Attacks on WPA Enterprise infrastructures with hostapd-WPE
(Last modified: 27 - Apr - 2020)
The previous article outlined the cross-compilation and installation process of hostapd-WPE for OpenWrt Barrier Breaker. This article continues detailing the configuration and execution of hostapd-WPE for OpenWrt, aiming in conducting security tests on WPA Enterprise environments 802.11x.
Hostapd-WPE allows conducting IEEE 802.11x (WPA Enterprise) server impersonation attacks in order to obtain client credentials, but also implements Cupid attack, allowing to exploit heartbleed vulnerability (CVE-2014-0160) on client connections over EAP-PEAP/TLS/TTLS.
802.11a (5Ghz) interface configuration
It has been verified that certain devices don’t bring up the Wi-Fi 802.11a interface by default on boot up, so it needs to be configured manually. In first place, the available interfaces with be checked by running the following command. iwconfig Alternatively the iw command can be executed in order to identify the interfaces associated with physical devices: iw dev
If the 802.11a interface is not up, It will need to be configured manually. All the available physical interfaces can be listed executing the following command. iw phy After executing iw phy, all physical interfaces will be listed detailing the characteristics of each device. Finally it will be possible to manually bring up the interface. In our case the physical interface (phy0) will be brought up with name wlan0 in managed mode. iw phy phy0 interface add wlan0 type managed The interface can be configured in monitor mode by modifying the type parameter and setting the monitor value instead of managed. The available options are listed below: managed, ibss, monitor, mesh, wds
Creating custom self signed SSL certificates (Optional)
Although default certificates have been provided with the package, it will be possible to generate our own self signed certificates by executing the bootstrap script included in bootstrap/certs directory. Openwrt does not have any package including openssl command line tools, consequently the bootstrap script will need to be executed in the Linux host environment.
The certification authority parameters and the server certificate parameters can be configured by modifying ca.cnf and server.cnf files.
The parameters that usually will need to be modified are shown in the following image After execution the private keys and certificates will be created. In order to use them with hostapd-WPE for OpenWrt it will be necessary to copy ca.pem, server.pem, server_no_pass.key and dh to the device folder /usr/local/etc/hostapd-wpe/certs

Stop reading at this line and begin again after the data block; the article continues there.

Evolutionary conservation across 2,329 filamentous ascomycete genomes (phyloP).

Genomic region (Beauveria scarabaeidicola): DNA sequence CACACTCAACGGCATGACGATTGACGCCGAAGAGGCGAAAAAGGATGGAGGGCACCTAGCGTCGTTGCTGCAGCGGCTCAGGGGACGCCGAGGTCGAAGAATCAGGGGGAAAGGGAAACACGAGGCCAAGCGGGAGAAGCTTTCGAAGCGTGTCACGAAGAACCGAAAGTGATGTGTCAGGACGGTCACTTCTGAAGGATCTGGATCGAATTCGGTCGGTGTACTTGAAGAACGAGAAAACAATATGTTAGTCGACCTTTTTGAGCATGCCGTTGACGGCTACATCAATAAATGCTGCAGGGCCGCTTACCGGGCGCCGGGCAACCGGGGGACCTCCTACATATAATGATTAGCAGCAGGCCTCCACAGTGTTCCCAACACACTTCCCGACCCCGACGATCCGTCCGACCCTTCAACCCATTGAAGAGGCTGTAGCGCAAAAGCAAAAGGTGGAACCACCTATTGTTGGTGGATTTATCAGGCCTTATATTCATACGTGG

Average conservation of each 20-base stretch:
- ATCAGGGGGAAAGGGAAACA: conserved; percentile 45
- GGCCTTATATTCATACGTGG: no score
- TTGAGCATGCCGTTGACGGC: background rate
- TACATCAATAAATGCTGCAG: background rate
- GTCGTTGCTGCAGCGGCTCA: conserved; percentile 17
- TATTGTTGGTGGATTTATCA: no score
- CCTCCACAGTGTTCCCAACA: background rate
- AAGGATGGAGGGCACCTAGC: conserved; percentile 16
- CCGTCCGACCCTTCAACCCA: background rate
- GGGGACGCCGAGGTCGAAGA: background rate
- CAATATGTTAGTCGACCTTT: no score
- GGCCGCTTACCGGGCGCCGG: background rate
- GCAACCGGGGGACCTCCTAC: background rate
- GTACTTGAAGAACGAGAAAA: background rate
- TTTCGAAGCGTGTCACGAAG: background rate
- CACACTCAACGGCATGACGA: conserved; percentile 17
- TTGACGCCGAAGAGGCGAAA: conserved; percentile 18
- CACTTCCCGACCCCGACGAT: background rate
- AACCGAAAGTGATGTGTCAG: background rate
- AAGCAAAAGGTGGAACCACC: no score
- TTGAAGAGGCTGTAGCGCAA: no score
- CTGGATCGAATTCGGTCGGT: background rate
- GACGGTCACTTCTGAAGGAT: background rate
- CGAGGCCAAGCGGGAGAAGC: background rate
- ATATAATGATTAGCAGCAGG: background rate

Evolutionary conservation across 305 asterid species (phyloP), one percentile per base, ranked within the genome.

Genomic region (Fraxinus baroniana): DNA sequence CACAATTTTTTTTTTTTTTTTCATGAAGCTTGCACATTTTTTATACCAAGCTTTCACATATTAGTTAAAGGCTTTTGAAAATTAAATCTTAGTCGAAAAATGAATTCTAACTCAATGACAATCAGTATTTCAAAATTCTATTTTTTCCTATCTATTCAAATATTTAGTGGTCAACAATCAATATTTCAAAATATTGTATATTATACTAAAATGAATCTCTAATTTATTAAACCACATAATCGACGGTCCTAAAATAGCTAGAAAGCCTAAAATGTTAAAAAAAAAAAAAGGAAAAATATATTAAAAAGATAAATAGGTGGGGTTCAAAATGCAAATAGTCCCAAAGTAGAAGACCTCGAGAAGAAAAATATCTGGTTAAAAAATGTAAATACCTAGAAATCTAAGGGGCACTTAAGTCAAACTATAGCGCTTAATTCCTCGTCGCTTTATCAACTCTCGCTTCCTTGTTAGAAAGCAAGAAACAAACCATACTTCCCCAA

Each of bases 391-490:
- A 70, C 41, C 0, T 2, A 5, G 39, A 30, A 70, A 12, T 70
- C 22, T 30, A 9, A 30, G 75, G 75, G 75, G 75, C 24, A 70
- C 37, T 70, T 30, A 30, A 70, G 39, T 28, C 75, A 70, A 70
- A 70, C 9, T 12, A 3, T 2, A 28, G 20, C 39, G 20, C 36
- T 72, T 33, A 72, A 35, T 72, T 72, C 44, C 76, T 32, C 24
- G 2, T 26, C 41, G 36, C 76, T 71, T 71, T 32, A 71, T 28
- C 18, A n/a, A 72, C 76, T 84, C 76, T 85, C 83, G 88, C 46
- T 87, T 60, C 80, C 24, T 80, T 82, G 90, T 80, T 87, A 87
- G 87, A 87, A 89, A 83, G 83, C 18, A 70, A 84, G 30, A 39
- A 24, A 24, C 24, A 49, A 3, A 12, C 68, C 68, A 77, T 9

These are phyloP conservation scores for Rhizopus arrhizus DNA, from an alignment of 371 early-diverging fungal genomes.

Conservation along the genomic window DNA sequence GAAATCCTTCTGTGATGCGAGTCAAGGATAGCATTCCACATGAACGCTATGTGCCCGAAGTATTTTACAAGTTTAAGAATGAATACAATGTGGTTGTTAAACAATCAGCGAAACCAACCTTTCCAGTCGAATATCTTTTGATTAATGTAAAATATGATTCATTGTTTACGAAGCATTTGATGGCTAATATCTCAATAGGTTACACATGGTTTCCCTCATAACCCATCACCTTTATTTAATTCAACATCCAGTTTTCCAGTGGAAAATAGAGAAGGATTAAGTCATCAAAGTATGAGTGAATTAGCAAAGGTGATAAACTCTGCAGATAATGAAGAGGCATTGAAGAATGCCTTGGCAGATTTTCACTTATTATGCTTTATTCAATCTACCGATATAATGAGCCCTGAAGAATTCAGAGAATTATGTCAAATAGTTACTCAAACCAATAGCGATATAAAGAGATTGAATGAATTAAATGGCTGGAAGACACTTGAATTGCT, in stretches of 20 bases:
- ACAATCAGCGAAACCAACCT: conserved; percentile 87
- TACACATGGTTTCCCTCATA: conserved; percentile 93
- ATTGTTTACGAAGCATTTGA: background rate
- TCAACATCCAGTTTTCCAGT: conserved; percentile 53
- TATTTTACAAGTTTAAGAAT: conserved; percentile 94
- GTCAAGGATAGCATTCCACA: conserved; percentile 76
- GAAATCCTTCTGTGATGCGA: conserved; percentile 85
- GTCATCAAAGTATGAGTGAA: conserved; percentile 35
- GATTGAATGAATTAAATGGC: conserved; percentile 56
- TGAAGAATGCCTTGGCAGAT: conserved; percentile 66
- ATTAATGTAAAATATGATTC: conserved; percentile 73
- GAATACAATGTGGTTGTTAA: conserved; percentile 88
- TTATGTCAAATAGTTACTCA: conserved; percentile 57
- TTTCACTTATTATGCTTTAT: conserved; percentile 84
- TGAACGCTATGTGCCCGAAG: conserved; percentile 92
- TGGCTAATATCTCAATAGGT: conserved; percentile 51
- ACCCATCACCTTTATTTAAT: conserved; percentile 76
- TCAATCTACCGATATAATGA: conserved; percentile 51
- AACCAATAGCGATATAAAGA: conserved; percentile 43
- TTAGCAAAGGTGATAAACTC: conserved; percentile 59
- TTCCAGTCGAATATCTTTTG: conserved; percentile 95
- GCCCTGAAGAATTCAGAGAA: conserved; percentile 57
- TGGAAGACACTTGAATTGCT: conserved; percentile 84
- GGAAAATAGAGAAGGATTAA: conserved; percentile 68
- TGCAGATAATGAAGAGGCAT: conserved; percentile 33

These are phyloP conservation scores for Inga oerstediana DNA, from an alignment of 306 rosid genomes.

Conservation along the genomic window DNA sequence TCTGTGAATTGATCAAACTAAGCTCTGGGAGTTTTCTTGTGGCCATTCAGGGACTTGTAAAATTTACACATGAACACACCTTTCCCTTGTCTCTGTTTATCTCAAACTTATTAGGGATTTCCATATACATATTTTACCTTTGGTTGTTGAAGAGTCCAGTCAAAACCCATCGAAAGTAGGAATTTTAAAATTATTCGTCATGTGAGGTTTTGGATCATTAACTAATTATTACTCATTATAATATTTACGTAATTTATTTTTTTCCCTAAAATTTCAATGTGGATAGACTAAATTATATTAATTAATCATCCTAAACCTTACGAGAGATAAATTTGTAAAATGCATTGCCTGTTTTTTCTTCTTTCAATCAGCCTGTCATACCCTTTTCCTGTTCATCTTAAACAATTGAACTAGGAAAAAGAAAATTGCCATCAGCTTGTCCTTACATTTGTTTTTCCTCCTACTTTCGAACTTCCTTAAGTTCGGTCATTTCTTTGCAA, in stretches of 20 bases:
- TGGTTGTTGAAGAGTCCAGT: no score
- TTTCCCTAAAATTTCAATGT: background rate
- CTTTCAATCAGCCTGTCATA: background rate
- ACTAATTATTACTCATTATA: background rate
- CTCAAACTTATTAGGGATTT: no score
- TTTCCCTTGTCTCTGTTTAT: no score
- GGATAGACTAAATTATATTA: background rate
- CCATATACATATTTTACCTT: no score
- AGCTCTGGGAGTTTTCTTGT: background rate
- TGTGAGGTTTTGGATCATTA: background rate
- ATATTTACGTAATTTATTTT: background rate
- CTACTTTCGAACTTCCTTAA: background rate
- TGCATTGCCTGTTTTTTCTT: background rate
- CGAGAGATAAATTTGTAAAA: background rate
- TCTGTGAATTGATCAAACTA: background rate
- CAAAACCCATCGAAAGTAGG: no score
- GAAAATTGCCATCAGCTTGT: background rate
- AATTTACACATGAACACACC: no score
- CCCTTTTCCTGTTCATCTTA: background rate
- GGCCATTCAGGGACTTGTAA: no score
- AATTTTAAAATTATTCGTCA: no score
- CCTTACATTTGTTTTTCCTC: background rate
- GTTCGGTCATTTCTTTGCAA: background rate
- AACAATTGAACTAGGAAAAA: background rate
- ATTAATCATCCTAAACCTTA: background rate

To execute hostapd-wpe a configuration file will need to be provided. The package includes two functional configuration files that can be used to set up 802.11b/g/n (hostapd-wpe-bgn.conf) and 802.11a/n (hostapd-wpe-an.conf) fake WPA Enterprise networks.
The most relevant configuration parameters are discussed below:
The interface parameter specifies the interface used to bring up the Wi-Fi network. If your 802.11b/g/n interface is configured as wlan0 this parameter will need to be modified in (hostapd-wpe-bgn.conf). The same applies to the 802.11 ac interface in hostapd-wpe-an.conf interface=wlan0
The network name (SSID) can be set up modifying the ssid parameter. ssid=Acrylic Wifi
The network channel can be set up by modifying the channel parameter. It needs to be noted that the channels will be different in 2,4 Ghz (802.11 b/g/n) and 5Ghz(802.11a) networks. channel=6
Certificates and private key.
The following options specify the locations of the certificate and private key files generated after executing the bootstrap script. These parameters will need to be modified if you used other directory to store the certificate and private key files. ca_cert=/usr/local/etc/hostapd-wpe/ca.pemserver_cert=/usr/local/etc/hostapd-wpe/server.pemprivate_key=/usr/local/etc/hostapd-wpe/server_no_pass.keyprivate_key_passwd=whateverdh_file=/usr/local/etc/hostapd-wpe/dh
The wpe_logfile parameter specifies the log file where the client hashes will be stored after a successful client authentication. The client hashes will be used later in the cracking phase in order to recover the client credentials. wpe_logfile=./wpe_an.log By default the log file is stored in the working directory.
Running hostapd-WPE for OpenWrt – 802.11b/g/n access point setup
hostapd-wpe-bgn.conf configuration file. The -dd option enables debug mode, which displays more information during client authentication. Hostapd-wpe -dd /usr/local/etc/hostapd-wpe/hostapd-wpe-bgn.conf As users authenticate hashes will be shown on screen:
802.11a/c access point setup
To set up an 802.11ac access point the default (hostapd-wpe-an.conf) configuration file can be used. The following command will initiate an 802.11ac network. Hostapd-wpe -dd /usr/local/etc/hostapd-wpe/hostapd-wpe-an.conf
Recovering client credentials by cracking WPA Enterprise hashes
In first place the client hashes will need to be recovered from the log files. The hashes will be saved in the hashes_john.txt file. cat wpe_bgn.log
grep “jtr NETNTLM”sed ‘s/
[ ]*jtr NETNTLM:[ ]*//’ > hashes_john.txt Alternatively the cracking can be done using asleap specifying the challange and response values. The following command uses John the Ripper to perform modification on dictionary words and redirecting the output to asleap. Note that the dash after the -W parameter allows John the Ripper output to be piped into asleap.
john –wordlist=/usr/share/john/password.lst –rules –stdout
asleap -C 5d:7c:53:ac:39:0d:44:c8 -R
0b:ee:1a:9e:0c:c4:98:aa:55:1c:69:92:62:e5:d5:82:60:0c:e8:81:01:81:23:91 -W –
The cracking can also be done with Aircrack or CowPatty.